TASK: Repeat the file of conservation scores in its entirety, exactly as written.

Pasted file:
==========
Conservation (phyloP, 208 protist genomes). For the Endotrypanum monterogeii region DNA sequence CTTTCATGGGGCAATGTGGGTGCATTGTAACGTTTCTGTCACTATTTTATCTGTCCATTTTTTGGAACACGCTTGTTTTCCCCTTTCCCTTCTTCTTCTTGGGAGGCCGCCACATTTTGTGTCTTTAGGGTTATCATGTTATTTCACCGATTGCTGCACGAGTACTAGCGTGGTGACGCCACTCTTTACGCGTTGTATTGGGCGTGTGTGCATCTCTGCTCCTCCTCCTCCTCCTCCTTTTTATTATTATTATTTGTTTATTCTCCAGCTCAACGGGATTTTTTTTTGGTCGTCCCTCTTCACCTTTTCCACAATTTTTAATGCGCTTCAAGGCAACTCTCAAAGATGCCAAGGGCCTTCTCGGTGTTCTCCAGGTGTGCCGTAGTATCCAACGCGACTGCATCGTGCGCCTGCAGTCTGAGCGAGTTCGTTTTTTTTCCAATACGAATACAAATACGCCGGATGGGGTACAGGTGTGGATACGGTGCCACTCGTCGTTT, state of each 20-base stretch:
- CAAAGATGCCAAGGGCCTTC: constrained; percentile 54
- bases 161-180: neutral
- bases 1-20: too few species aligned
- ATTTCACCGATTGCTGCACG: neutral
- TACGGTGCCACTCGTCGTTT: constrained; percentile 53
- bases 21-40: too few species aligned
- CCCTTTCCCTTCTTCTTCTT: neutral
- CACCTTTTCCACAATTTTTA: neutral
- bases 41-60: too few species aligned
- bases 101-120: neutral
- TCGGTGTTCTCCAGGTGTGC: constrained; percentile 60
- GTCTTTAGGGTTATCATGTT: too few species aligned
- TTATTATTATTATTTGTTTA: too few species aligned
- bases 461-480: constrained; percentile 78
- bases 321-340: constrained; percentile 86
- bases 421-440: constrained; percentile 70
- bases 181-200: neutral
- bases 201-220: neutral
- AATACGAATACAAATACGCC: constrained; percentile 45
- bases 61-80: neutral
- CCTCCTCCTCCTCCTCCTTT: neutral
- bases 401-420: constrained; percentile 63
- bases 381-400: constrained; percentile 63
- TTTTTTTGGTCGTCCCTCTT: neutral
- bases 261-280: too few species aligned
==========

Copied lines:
Conservation (phyloP, 208 protist genomes). For the Endotrypanum monterogeii region DNA sequence CTTTCATGGGGCAATGTGGGTGCATTGTAACGTTTCTGTCACTATTTTATCTGTCCATTTTTTGGAACACGCTTGTTTTCCCCTTTCCCTTCTTCTTCTTGGGAGGCCGCCACATTTTGTGTCTTTAGGGTTATCATGTTATTTCACCGATTGCTGCACGAGTACTAGCGTGGTGACGCCACTCTTTACGCGTTGTATTGGGCGTGTGTGCATCTCTGCTCCTCCTCCTCCTCCTCCTTTTTATTATTATTATTTGTTTATTCTCCAGCTCAACGGGATTTTTTTTTGGTCGTCCCTCTTCACCTTTTCCACAATTTTTAATGCGCTTCAAGGCAACTCTCAAAGATGCCAAGGGCCTTCTCGGTGTTCTCCAGGTGTGCCGTAGTATCCAACGCGACTGCATCGTGCGCCTGCAGTCTGAGCGAGTTCGTTTTTTTTCCAATACGAATACAAATACGCCGGATGGGGTACAGGTGTGGATACGGTGCCACTCGTCGTTT, state of each 20-base stretch:
- CAAAGATGCCAAGGGCCTTC: constrained; percentile 54
- bases 161-180: neutral
- bases 1-20: too few species aligned
- ATTTCACCGATTGCTGCACG: neutral
- TACGGTGCCACTCGTCGTTT: constrained; percentile 53
- bases 21-40: too few species aligned
- CCCTTTCCCTTCTTCTTCTT: neutral
- CACCTTTTCCACAATTTTTA: neutral
- bases 41-60: too few species aligned
- bases 101-120: neutral
- TCGGTGTTCTCCAGGTGTGC: constrained; percentile 60
- GTCTTTAGGGTTATCATGTT: too few species aligned
- TTATTATTATTATTTGTTTA: too few species aligned
- bases 461-480: constrained; percentile 78
- bases 321-340: constrained; percentile 86
- bases 421-440: constrained; percentile 70
- bases 181-200: neutral
- bases 201-220: neutral
- AATACGAATACAAATACGCC: constrained; percentile 45
- bases 61-80: neutral
- CCTCCTCCTCCTCCTCCTTT: neutral
- bases 401-420: constrained; percentile 63
- bases 381-400: constrained; percentile 63
- TTTTTTTGGTCGTCCCTCTT: neutral
- bases 261-280: too few species aligned